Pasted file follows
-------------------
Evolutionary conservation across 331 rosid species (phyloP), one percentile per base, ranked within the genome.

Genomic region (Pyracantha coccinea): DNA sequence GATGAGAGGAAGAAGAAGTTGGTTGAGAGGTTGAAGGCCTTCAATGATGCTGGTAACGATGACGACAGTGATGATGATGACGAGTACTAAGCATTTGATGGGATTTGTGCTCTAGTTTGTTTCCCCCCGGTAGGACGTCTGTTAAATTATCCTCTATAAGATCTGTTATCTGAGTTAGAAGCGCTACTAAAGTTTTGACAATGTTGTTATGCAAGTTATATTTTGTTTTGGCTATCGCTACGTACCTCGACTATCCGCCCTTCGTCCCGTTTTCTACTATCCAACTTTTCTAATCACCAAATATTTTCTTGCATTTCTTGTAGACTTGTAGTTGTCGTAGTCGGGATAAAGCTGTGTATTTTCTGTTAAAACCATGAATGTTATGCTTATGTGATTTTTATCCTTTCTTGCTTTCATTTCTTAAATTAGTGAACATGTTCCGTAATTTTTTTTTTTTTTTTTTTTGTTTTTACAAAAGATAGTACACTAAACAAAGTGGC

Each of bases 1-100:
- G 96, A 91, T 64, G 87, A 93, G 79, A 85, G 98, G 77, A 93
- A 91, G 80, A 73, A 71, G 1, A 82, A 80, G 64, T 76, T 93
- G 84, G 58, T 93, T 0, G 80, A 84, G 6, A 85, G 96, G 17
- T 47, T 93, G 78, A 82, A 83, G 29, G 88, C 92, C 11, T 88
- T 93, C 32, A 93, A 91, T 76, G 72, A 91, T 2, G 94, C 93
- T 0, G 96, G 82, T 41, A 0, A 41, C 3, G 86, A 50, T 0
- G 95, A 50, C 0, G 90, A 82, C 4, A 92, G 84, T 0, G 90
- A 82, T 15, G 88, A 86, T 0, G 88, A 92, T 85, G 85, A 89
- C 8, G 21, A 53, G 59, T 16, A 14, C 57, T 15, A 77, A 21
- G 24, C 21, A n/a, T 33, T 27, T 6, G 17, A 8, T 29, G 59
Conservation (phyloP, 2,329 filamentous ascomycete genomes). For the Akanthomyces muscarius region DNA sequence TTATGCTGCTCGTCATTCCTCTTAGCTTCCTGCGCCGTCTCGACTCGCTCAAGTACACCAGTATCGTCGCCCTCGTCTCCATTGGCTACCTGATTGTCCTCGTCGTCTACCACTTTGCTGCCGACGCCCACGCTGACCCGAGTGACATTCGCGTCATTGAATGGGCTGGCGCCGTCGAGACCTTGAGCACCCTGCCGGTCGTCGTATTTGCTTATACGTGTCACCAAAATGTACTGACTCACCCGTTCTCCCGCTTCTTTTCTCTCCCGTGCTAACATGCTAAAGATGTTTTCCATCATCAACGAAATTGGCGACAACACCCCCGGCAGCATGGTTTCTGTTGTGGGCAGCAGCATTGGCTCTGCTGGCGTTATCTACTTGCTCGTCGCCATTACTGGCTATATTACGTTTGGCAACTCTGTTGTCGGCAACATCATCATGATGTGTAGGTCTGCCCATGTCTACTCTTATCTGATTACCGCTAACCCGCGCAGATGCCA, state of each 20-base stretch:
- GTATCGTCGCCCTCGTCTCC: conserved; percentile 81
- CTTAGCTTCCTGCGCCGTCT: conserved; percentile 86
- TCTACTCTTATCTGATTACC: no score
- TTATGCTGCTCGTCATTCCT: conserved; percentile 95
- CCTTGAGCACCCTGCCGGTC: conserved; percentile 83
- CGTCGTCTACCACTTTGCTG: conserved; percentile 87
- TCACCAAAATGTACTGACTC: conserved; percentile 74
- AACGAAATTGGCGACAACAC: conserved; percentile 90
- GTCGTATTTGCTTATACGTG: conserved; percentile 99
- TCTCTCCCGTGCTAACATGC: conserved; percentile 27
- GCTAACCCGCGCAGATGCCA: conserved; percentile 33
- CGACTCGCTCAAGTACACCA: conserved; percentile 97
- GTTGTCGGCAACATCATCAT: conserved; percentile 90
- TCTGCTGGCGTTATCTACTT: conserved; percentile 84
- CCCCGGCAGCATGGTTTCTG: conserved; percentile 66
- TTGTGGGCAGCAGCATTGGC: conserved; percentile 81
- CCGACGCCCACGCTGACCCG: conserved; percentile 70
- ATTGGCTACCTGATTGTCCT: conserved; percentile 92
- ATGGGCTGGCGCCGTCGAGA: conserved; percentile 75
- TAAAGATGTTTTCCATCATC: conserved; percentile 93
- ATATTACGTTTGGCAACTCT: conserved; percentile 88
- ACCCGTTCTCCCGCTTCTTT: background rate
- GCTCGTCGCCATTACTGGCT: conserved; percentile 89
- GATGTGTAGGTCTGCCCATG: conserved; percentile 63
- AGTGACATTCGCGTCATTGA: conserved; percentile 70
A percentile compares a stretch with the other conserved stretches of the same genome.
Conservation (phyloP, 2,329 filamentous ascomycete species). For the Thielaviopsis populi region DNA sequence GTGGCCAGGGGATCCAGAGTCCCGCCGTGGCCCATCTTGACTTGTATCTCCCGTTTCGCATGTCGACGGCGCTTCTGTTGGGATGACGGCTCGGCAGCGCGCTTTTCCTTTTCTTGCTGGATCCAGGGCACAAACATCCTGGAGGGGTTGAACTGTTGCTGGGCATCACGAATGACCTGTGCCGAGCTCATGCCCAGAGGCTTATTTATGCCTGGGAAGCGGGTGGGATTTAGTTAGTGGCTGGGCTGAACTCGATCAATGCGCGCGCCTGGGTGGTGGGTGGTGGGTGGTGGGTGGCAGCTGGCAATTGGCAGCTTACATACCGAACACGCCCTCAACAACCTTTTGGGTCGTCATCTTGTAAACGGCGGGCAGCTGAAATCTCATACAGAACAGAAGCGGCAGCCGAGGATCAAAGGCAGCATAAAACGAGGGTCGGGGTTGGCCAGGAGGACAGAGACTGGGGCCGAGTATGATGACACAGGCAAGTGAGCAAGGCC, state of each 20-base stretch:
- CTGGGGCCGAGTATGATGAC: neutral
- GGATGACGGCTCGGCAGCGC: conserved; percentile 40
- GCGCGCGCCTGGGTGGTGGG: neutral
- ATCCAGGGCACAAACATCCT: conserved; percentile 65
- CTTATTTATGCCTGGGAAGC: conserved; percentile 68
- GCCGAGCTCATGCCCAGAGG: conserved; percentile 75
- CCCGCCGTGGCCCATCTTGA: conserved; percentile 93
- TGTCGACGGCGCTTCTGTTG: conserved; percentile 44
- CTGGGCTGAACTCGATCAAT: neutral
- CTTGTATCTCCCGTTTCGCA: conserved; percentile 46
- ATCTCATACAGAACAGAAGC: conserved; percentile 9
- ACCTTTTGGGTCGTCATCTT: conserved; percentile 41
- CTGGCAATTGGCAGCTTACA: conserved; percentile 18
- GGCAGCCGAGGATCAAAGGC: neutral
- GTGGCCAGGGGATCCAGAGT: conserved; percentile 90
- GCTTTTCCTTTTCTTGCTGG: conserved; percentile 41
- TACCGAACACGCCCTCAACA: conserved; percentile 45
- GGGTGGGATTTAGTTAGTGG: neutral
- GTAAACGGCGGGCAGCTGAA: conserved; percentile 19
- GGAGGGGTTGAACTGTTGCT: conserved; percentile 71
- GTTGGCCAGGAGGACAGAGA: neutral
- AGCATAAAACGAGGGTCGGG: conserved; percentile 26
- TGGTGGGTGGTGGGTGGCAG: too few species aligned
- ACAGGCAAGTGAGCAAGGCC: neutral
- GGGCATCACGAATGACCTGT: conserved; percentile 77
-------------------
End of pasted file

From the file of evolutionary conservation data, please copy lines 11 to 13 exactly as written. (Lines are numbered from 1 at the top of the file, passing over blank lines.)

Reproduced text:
- A 82, T 15, G 88, A 86, T 0, G 88, A 92, T 85, G 85, A 89
- C 8, G 21, A 53, G 59, T 16, A 14, C 57, T 15, A 77, A 21
- G 24, C 21, A n/a, T 33, T 27, T 6, G 17, A 8, T 29, G 59